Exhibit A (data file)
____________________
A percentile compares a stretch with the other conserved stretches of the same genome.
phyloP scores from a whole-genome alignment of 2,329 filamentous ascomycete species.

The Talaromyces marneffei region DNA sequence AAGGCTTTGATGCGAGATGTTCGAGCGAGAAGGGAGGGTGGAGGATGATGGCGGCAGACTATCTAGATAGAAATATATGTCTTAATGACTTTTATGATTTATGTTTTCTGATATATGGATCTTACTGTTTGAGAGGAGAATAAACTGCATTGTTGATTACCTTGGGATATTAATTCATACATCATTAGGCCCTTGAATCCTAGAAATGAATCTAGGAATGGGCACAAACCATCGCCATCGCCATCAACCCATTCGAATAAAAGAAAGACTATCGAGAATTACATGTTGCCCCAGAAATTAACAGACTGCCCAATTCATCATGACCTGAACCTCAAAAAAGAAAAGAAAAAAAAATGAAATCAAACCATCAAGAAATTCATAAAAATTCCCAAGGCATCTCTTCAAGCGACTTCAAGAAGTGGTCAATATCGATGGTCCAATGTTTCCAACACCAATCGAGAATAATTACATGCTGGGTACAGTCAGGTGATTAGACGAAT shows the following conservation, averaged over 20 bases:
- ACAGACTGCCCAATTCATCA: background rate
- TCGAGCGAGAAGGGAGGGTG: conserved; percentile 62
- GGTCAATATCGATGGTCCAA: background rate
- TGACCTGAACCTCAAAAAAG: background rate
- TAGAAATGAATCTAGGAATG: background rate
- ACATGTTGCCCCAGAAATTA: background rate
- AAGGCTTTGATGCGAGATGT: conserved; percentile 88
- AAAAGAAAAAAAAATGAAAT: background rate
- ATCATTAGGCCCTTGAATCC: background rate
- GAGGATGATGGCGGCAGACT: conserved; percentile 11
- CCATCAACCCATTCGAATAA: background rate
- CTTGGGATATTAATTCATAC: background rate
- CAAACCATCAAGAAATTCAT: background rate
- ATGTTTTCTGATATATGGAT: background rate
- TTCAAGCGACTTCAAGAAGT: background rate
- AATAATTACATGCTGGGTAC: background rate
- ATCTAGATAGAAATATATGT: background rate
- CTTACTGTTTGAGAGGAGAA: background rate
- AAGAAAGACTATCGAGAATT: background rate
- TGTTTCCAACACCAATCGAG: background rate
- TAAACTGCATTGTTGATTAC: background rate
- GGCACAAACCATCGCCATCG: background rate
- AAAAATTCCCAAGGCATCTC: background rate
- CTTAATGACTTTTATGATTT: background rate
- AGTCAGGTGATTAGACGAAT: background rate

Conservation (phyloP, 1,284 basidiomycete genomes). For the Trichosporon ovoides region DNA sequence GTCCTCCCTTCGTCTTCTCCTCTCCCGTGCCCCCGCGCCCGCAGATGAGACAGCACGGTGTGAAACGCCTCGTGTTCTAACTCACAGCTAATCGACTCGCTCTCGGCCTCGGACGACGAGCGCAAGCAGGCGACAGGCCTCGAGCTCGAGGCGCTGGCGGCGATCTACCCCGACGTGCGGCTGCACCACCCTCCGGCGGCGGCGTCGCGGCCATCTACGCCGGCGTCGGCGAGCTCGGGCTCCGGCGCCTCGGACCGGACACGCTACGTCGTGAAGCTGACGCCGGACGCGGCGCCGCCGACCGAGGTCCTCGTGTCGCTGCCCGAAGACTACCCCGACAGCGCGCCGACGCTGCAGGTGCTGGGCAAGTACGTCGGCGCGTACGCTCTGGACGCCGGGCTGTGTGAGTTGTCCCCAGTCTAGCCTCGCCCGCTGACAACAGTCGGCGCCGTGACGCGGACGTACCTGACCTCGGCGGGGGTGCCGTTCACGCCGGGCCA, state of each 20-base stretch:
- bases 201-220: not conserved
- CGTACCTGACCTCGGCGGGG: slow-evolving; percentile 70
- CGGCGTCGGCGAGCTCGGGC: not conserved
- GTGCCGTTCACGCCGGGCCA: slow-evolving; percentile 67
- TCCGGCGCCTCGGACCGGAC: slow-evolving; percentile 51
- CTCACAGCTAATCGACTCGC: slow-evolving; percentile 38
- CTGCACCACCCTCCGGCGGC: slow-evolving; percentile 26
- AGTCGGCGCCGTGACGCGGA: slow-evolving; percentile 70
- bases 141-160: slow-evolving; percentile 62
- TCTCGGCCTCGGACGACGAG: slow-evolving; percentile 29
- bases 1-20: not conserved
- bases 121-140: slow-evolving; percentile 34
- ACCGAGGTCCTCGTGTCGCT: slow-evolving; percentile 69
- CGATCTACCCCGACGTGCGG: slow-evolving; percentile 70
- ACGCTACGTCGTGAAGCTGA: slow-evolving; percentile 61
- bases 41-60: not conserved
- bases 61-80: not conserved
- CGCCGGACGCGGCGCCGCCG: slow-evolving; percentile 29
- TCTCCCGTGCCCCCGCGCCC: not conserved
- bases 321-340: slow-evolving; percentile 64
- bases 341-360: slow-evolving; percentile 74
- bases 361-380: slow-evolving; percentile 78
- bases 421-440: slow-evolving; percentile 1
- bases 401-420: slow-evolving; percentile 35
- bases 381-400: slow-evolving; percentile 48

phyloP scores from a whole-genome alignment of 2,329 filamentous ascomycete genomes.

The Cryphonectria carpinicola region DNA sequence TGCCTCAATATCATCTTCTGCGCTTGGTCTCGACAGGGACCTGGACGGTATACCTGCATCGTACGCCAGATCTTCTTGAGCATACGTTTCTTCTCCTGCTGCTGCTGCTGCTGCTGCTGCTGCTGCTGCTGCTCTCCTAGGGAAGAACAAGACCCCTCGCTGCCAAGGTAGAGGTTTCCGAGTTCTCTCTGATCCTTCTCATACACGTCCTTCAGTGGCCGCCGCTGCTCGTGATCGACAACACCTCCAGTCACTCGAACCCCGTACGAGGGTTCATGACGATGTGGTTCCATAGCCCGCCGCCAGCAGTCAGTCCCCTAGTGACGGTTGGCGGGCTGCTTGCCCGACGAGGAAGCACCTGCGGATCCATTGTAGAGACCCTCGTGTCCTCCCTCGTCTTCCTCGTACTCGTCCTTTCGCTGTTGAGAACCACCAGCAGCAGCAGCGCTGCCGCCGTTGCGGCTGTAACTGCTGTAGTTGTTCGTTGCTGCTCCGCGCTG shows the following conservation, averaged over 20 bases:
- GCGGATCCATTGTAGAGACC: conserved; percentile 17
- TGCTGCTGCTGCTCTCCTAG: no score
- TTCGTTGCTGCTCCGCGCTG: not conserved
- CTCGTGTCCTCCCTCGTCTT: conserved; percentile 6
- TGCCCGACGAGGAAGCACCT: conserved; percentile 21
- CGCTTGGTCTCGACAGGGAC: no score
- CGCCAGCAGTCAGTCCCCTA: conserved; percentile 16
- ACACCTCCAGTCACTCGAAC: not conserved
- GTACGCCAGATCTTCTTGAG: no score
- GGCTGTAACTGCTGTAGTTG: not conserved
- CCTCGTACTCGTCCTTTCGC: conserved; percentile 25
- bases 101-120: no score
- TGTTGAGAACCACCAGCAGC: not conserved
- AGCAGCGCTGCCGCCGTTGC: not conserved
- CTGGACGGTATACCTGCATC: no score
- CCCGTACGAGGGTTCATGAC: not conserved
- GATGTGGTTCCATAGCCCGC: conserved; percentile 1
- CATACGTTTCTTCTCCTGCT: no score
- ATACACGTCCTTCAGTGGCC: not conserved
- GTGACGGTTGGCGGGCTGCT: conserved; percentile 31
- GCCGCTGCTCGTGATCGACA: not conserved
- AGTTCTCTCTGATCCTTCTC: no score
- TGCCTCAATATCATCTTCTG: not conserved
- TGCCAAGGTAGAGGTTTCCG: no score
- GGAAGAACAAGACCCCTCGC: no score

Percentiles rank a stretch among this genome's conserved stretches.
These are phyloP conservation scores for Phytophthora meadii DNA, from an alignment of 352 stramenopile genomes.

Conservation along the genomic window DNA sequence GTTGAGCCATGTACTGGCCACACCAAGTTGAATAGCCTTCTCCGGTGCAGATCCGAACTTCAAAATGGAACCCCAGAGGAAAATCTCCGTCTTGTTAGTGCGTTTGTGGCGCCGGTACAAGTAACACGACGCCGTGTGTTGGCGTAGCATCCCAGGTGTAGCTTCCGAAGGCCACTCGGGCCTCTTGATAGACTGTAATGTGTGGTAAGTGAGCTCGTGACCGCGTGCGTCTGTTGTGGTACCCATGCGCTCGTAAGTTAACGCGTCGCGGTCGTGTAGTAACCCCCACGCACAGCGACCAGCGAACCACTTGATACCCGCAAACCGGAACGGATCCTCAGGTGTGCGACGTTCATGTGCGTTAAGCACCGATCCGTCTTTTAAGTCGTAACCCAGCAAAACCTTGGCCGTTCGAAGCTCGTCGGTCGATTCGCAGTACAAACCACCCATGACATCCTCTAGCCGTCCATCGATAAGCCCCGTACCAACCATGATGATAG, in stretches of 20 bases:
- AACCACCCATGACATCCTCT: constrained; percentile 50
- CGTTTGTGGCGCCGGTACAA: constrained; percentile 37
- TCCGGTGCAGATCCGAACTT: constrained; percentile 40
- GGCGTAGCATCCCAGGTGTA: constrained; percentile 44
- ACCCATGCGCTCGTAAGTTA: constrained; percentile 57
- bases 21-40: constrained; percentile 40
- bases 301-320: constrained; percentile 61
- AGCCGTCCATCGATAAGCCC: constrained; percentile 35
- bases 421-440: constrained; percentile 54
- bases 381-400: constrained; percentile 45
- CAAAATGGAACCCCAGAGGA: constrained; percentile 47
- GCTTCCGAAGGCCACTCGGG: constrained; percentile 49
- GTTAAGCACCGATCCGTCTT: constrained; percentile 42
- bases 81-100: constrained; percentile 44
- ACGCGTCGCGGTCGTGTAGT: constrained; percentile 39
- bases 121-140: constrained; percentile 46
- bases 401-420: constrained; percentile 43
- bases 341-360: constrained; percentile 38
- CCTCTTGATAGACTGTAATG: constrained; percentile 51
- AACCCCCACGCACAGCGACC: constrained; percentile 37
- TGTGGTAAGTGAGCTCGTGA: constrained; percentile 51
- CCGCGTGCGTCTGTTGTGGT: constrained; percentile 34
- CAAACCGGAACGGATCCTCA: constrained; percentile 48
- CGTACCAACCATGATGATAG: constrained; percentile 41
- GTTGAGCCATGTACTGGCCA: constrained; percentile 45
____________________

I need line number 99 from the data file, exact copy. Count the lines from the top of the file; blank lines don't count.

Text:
- ACGCGTCGCGGTCGTGTAGT: constrained; percentile 39